After one of the coolest mornings since early last spring, it's high time we recognize that the autumn chill is here (more or less) to stay. October is a big transition month here in Oklahoma where the average high temperature goes from 78° to 68°. While day-to-day temperatures vary much further, that downward trend shows that chilly nights and mild days are the norm. The 80s and 90s we left just a short time ago are now (finally) a rarity.
The shift in temperatures seems even more dramatic after starting the month with largely above-normal temperatures. Now, we face a few weeks of cooler (and in some cases, much cooler) than normal readings. Our average first freeze is November 3rd, but we may not have to wait as long this season.
A large trough is parking itself over the Great Lakes, which will keep us locked into an unsettled northwesterly flow pattern in the jet stream. Essentially, that's a conveyer belt for cold fronts that continue to reinforce the cool-down over our region. One such wave comes Friday with clouds and a chance of showers. Temperatures will likely start falling by afternoon as a raw northerly wind combines with rain to rapidly cool the air. In its wake, temperatures may dip to frosty levels in northeastern Oklahoma Saturday morning. Tulsa may avoid a freeze, but 30s seem likely. Needless to say, it will be a chilly night for Oktoberfest and a cold start to Oklahoma State University's Homecoming events.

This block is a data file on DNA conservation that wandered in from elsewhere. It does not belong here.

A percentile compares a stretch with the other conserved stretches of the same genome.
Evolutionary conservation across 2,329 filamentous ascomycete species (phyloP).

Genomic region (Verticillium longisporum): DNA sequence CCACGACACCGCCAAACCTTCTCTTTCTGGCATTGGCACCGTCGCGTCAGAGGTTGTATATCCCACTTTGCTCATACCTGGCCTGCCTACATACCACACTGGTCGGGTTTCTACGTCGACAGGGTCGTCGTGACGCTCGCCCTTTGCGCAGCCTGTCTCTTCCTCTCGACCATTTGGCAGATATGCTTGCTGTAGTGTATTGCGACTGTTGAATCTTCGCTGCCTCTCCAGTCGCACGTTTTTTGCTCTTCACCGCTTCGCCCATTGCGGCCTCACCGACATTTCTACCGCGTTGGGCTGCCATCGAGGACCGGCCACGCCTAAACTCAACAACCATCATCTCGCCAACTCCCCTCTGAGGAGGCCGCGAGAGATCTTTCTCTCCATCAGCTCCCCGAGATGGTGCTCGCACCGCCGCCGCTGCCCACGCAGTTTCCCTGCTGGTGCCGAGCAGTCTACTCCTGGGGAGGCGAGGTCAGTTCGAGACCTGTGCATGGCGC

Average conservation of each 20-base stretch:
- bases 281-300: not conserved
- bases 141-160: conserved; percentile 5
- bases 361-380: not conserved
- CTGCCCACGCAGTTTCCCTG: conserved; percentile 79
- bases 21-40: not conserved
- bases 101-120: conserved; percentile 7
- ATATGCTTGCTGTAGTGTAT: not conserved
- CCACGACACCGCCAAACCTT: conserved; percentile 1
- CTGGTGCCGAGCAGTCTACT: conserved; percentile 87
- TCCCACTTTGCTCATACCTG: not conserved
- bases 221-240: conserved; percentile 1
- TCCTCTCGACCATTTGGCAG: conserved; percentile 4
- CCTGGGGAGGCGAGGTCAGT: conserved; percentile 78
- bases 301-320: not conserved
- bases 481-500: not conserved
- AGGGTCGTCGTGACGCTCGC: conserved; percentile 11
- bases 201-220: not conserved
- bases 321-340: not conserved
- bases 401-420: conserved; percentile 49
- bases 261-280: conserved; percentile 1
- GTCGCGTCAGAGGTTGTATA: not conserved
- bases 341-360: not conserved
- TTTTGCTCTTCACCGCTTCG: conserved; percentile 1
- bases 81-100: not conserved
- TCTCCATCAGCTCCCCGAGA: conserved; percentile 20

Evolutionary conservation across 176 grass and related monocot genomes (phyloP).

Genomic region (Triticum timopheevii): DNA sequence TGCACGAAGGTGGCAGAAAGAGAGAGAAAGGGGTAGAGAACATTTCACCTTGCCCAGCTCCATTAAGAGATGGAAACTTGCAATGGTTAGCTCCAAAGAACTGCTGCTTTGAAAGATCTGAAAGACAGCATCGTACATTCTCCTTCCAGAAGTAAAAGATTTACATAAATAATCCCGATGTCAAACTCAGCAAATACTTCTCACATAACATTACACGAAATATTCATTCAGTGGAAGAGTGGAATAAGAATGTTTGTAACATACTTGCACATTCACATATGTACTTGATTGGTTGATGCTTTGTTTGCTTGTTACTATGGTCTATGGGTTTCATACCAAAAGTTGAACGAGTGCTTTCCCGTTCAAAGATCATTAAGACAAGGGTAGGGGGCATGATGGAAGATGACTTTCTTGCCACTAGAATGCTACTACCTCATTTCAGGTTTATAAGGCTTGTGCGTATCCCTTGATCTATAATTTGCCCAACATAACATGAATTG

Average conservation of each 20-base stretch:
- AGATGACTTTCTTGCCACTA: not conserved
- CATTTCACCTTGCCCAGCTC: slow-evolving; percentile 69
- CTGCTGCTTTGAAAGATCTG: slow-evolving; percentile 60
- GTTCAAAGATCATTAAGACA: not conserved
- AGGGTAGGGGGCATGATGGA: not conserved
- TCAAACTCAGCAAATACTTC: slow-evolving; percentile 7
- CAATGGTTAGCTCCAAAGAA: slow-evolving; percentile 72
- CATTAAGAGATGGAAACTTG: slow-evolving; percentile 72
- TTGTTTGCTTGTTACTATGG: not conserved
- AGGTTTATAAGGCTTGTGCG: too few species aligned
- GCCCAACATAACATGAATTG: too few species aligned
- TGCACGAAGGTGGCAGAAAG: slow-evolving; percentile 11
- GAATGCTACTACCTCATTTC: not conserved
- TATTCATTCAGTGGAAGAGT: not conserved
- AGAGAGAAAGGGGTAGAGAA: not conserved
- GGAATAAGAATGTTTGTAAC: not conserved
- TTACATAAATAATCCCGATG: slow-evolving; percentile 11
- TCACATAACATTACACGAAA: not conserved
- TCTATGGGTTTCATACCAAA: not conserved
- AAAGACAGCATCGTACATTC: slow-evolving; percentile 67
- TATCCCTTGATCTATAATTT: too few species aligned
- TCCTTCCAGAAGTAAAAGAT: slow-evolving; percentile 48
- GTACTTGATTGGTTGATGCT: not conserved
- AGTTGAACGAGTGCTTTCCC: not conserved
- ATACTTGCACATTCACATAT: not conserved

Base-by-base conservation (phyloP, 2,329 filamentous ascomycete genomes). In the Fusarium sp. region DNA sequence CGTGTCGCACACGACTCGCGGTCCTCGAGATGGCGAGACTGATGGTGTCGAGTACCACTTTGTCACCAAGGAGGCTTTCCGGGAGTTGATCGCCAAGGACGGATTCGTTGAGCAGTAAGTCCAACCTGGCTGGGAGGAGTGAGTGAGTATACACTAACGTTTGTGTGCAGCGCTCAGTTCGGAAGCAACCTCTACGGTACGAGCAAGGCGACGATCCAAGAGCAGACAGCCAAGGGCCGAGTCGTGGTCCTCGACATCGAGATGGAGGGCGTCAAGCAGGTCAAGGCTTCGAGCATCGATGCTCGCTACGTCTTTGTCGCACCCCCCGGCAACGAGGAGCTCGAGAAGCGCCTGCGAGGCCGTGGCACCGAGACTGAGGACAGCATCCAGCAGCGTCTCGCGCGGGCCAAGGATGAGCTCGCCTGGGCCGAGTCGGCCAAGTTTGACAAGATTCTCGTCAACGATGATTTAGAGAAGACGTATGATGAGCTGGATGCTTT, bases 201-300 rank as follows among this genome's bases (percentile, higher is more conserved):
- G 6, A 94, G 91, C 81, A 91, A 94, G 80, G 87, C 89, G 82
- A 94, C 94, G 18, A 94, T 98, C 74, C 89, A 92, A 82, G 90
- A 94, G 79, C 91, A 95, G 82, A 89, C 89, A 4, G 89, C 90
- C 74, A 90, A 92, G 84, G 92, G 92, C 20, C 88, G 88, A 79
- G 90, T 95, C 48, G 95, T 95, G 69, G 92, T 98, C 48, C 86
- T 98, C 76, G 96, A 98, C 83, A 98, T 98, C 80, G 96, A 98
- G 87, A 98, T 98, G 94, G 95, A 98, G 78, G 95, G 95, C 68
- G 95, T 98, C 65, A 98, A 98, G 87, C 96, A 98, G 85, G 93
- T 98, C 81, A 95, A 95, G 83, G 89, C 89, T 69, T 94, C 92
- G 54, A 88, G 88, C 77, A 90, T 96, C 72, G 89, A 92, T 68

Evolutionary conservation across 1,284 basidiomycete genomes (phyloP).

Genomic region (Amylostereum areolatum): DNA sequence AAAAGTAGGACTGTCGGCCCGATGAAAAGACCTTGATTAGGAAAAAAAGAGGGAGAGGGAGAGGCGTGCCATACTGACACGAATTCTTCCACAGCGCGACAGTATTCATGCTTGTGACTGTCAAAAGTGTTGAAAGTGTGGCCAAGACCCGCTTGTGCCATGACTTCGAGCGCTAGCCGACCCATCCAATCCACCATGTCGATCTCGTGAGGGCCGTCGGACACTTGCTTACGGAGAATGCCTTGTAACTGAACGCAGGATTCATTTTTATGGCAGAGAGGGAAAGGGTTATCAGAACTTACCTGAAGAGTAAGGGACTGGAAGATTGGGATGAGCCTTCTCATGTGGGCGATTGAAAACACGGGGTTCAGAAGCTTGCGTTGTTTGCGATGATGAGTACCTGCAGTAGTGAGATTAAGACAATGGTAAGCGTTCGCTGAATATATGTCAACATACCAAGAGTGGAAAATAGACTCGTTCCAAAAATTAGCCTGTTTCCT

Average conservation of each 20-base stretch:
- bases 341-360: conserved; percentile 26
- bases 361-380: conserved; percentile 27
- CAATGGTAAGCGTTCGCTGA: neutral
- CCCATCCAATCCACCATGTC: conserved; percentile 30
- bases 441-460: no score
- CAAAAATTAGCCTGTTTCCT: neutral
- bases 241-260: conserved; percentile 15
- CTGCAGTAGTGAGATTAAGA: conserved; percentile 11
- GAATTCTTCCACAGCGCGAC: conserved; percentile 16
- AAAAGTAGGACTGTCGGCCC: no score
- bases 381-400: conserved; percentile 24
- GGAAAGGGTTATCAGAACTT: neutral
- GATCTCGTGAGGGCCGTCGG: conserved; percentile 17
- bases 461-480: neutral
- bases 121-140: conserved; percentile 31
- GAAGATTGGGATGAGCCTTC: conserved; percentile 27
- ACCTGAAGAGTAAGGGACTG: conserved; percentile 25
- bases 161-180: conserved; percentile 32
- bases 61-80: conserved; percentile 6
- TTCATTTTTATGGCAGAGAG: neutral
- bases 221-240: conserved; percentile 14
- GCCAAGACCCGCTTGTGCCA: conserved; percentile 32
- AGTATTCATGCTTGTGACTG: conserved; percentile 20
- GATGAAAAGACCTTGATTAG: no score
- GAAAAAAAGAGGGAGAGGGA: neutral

Temperatures rebound nicely over the weekend with highs in the 60s and lower 70s with ample sunshine. A gorgeous fall weekend will give way to yet another cold front sweeping around the trough early next week. Our 70s will be brought to the 60s and possibly 50s by midweek. Short warm-ups followed by more substantial cool-downs appear to be our pattern until about Halloween. The 8-14 Day Outlook issued by the Climate Prediction Center shows well the cold pattern that's gripping much of the country. This could even lead to early season snowfall throughout many areas of the Midwest!
These kinds of patterns will often hold for a couple weeks before shifting. If the timing of this holds true, November may revert back to more comfortable readings as the temperature decline plateaus for a bit. I think I can safely say, though, that we'll be grabbing that jacket on a regular basis now.
We'll be grabbing the rain jacket as well from time to time. The pattern isn't overly wet as the northwesterly flow cuts off moisture from the Gulf of Mexico, but rain chances are with us Friday and again early next week. The rainfall from the previous week helped to reduce drought in Oklahoma as well! Nearly all of Green Country is void of a drought classification, but Tulsa still has nearly a half-foot rainfall deficit for the year. The final map shows the state of drought in our state.
Have a great week's end and enjoy the crisp, fall air! Be sure to follow me on Twitter: @GroganontheGO and like my page on Facebook!